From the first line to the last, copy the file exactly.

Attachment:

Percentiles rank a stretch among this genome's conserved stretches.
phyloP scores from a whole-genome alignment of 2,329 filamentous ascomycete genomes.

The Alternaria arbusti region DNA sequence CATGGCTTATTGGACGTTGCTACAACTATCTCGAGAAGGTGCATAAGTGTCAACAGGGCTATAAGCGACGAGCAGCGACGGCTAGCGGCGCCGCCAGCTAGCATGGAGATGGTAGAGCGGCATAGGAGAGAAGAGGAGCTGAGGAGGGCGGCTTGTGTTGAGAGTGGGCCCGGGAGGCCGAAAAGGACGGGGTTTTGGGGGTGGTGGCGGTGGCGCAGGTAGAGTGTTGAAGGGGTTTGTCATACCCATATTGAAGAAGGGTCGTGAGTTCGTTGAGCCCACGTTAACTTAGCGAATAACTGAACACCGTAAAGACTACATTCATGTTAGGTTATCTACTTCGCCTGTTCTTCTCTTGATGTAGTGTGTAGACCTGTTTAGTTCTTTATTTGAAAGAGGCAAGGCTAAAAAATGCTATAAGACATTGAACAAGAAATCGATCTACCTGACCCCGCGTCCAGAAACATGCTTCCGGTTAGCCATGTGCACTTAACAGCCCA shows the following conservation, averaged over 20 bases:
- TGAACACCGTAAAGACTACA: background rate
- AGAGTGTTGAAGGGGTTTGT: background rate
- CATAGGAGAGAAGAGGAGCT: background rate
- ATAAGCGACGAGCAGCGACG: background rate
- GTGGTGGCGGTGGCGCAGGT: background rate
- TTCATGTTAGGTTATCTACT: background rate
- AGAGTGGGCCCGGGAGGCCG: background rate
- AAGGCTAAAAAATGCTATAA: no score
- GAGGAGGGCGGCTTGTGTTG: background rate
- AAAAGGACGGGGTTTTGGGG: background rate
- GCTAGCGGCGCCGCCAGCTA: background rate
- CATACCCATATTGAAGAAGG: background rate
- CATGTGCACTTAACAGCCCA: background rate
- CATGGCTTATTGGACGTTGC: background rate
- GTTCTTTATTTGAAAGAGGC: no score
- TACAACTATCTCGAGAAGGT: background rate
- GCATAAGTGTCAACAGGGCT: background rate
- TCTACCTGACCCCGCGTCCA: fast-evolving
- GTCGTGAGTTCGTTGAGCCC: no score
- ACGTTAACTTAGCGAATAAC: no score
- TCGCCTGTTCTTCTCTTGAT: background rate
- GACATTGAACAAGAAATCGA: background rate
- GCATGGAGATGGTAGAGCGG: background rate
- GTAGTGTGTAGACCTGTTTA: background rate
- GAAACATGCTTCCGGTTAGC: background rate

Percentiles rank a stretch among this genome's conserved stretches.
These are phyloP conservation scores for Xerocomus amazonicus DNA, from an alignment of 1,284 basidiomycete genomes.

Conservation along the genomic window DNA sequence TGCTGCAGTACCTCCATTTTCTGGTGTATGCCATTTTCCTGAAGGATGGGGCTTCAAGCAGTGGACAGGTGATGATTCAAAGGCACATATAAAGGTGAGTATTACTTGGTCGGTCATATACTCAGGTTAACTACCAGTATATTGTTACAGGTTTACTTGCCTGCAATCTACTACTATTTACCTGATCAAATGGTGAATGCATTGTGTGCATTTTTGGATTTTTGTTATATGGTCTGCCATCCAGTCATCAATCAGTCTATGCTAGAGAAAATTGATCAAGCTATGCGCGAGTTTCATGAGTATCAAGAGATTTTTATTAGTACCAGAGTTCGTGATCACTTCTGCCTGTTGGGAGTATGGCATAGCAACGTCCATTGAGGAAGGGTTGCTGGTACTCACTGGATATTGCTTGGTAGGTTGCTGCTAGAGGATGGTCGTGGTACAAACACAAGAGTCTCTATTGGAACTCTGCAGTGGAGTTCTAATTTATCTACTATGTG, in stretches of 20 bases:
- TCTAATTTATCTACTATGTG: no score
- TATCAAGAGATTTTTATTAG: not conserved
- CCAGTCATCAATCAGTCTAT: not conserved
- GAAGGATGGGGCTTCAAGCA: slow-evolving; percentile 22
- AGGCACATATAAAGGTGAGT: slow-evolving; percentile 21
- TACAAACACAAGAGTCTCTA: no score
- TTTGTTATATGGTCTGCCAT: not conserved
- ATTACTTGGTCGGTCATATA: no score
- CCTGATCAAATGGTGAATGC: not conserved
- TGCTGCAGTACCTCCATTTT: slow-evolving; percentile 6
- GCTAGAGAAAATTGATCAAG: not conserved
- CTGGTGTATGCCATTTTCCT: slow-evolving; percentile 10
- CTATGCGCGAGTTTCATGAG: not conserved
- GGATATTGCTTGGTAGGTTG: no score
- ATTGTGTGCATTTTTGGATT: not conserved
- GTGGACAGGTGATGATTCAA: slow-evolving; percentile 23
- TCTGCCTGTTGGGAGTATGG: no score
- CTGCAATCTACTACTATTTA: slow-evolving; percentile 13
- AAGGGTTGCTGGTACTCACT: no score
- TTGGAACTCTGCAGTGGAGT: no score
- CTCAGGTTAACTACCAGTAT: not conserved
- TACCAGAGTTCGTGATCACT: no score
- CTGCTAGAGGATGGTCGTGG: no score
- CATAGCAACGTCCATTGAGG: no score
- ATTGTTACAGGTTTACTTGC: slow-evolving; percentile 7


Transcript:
Percentiles rank a stretch among this genome's conserved stretches.
phyloP scores from a whole-genome alignment of 2,329 filamentous ascomycete genomes.

The Alternaria arbusti region DNA sequence CATGGCTTATTGGACGTTGCTACAACTATCTCGAGAAGGTGCATAAGTGTCAACAGGGCTATAAGCGACGAGCAGCGACGGCTAGCGGCGCCGCCAGCTAGCATGGAGATGGTAGAGCGGCATAGGAGAGAAGAGGAGCTGAGGAGGGCGGCTTGTGTTGAGAGTGGGCCCGGGAGGCCGAAAAGGACGGGGTTTTGGGGGTGGTGGCGGTGGCGCAGGTAGAGTGTTGAAGGGGTTTGTCATACCCATATTGAAGAAGGGTCGTGAGTTCGTTGAGCCCACGTTAACTTAGCGAATAACTGAACACCGTAAAGACTACATTCATGTTAGGTTATCTACTTCGCCTGTTCTTCTCTTGATGTAGTGTGTAGACCTGTTTAGTTCTTTATTTGAAAGAGGCAAGGCTAAAAAATGCTATAAGACATTGAACAAGAAATCGATCTACCTGACCCCGCGTCCAGAAACATGCTTCCGGTTAGCCATGTGCACTTAACAGCCCA shows the following conservation, averaged over 20 bases:
- TGAACACCGTAAAGACTACA: background rate
- AGAGTGTTGAAGGGGTTTGT: background rate
- CATAGGAGAGAAGAGGAGCT: background rate
- ATAAGCGACGAGCAGCGACG: background rate
- GTGGTGGCGGTGGCGCAGGT: background rate
- TTCATGTTAGGTTATCTACT: background rate
- AGAGTGGGCCCGGGAGGCCG: background rate
- AAGGCTAAAAAATGCTATAA: no score
- GAGGAGGGCGGCTTGTGTTG: background rate
- AAAAGGACGGGGTTTTGGGG: background rate
- GCTAGCGGCGCCGCCAGCTA: background rate
- CATACCCATATTGAAGAAGG: background rate
- CATGTGCACTTAACAGCCCA: background rate
- CATGGCTTATTGGACGTTGC: background rate
- GTTCTTTATTTGAAAGAGGC: no score
- TACAACTATCTCGAGAAGGT: background rate
- GCATAAGTGTCAACAGGGCT: background rate
- TCTACCTGACCCCGCGTCCA: fast-evolving
- GTCGTGAGTTCGTTGAGCCC: no score
- ACGTTAACTTAGCGAATAAC: no score
- TCGCCTGTTCTTCTCTTGAT: background rate
- GACATTGAACAAGAAATCGA: background rate
- GCATGGAGATGGTAGAGCGG: background rate
- GTAGTGTGTAGACCTGTTTA: background rate
- GAAACATGCTTCCGGTTAGC: background rate

Percentiles rank a stretch among this genome's conserved stretches.
These are phyloP conservation scores for Xerocomus amazonicus DNA, from an alignment of 1,284 basidiomycete genomes.

Conservation along the genomic window DNA sequence TGCTGCAGTACCTCCATTTTCTGGTGTATGCCATTTTCCTGAAGGATGGGGCTTCAAGCAGTGGACAGGTGATGATTCAAAGGCACATATAAAGGTGAGTATTACTTGGTCGGTCATATACTCAGGTTAACTACCAGTATATTGTTACAGGTTTACTTGCCTGCAATCTACTACTATTTACCTGATCAAATGGTGAATGCATTGTGTGCATTTTTGGATTTTTGTTATATGGTCTGCCATCCAGTCATCAATCAGTCTATGCTAGAGAAAATTGATCAAGCTATGCGCGAGTTTCATGAGTATCAAGAGATTTTTATTAGTACCAGAGTTCGTGATCACTTCTGCCTGTTGGGAGTATGGCATAGCAACGTCCATTGAGGAAGGGTTGCTGGTACTCACTGGATATTGCTTGGTAGGTTGCTGCTAGAGGATGGTCGTGGTACAAACACAAGAGTCTCTATTGGAACTCTGCAGTGGAGTTCTAATTTATCTACTATGTG, in stretches of 20 bases:
- TCTAATTTATCTACTATGTG: no score
- TATCAAGAGATTTTTATTAG: not conserved
- CCAGTCATCAATCAGTCTAT: not conserved
- GAAGGATGGGGCTTCAAGCA: slow-evolving; percentile 22
- AGGCACATATAAAGGTGAGT: slow-evolving; percentile 21
- TACAAACACAAGAGTCTCTA: no score
- TTTGTTATATGGTCTGCCAT: not conserved
- ATTACTTGGTCGGTCATATA: no score
- CCTGATCAAATGGTGAATGC: not conserved
- TGCTGCAGTACCTCCATTTT: slow-evolving; percentile 6
- GCTAGAGAAAATTGATCAAG: not conserved
- CTGGTGTATGCCATTTTCCT: slow-evolving; percentile 10
- CTATGCGCGAGTTTCATGAG: not conserved
- GGATATTGCTTGGTAGGTTG: no score
- ATTGTGTGCATTTTTGGATT: not conserved
- GTGGACAGGTGATGATTCAA: slow-evolving; percentile 23
- TCTGCCTGTTGGGAGTATGG: no score
- CTGCAATCTACTACTATTTA: slow-evolving; percentile 13
- AAGGGTTGCTGGTACTCACT: no score
- TTGGAACTCTGCAGTGGAGT: no score
- CTCAGGTTAACTACCAGTAT: not conserved
- TACCAGAGTTCGTGATCACT: no score
- CTGCTAGAGGATGGTCGTGG: no score
- CATAGCAACGTCCATTGAGG: no score
- ATTGTTACAGGTTTACTTGC: slow-evolving; percentile 7